well - there is one more explanation. In reading about seismometer vaults they talk about problems you can have with differential expansion of materials. This causes stress to build up which is eventually relieved by a slip between the materials which makes quite a noise in the seismometer. The frequency of the shock wave could be much higher than the normal range of the seismometer and thus not reproduced clearly. This problem is one reason to use a special concrete mixture - no large aggregate and no rebar. My concrete vault uses this technique: only sand mix with reinforcing fibers rather than rebars. However, the pad that it sits on uses conventional concrete and is attached to a large underground boulder with some rebars cemented into holes drilled in the rock. The rock and the concrete no doubt have different coefficients of expansion. So this could be the problem - a hint might be that it is associated with large prolonged swings in temperature.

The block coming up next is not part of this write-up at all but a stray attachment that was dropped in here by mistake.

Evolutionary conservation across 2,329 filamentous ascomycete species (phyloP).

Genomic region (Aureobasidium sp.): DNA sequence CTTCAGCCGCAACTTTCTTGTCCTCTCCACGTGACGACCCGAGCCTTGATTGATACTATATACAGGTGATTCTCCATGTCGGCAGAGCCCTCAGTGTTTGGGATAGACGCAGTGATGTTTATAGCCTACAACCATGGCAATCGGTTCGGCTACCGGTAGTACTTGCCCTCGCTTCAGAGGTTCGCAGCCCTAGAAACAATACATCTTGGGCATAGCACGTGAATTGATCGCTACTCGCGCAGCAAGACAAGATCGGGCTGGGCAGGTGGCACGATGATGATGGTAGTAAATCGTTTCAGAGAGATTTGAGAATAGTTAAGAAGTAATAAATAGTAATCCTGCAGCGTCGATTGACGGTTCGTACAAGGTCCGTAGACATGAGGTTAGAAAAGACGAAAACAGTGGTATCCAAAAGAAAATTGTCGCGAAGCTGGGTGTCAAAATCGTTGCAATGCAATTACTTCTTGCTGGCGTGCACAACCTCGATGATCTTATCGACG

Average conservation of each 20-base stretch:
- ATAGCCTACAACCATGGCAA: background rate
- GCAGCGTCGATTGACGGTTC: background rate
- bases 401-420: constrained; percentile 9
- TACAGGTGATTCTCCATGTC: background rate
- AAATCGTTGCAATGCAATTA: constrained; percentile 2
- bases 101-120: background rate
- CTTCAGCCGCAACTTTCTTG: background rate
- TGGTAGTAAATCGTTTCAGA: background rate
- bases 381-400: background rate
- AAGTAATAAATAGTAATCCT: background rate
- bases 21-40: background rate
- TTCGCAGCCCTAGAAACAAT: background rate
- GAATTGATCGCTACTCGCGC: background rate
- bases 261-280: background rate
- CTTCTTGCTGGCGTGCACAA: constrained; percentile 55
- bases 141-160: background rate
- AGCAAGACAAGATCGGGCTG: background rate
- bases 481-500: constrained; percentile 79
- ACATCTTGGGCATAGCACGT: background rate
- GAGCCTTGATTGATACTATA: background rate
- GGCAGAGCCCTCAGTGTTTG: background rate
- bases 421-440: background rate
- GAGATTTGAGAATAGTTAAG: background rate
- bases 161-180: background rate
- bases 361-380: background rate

As a test today I walked out to the vault and struck the side of the enclosure (near the bottom) with a small wrench. This is the result:
you can see my footsteps
Here is another view:
This does not look all that different than what we have been seeing once in a great while over time.
So a single-short-sharp-shock with frequency components above 50 Hz certainly could be one cause.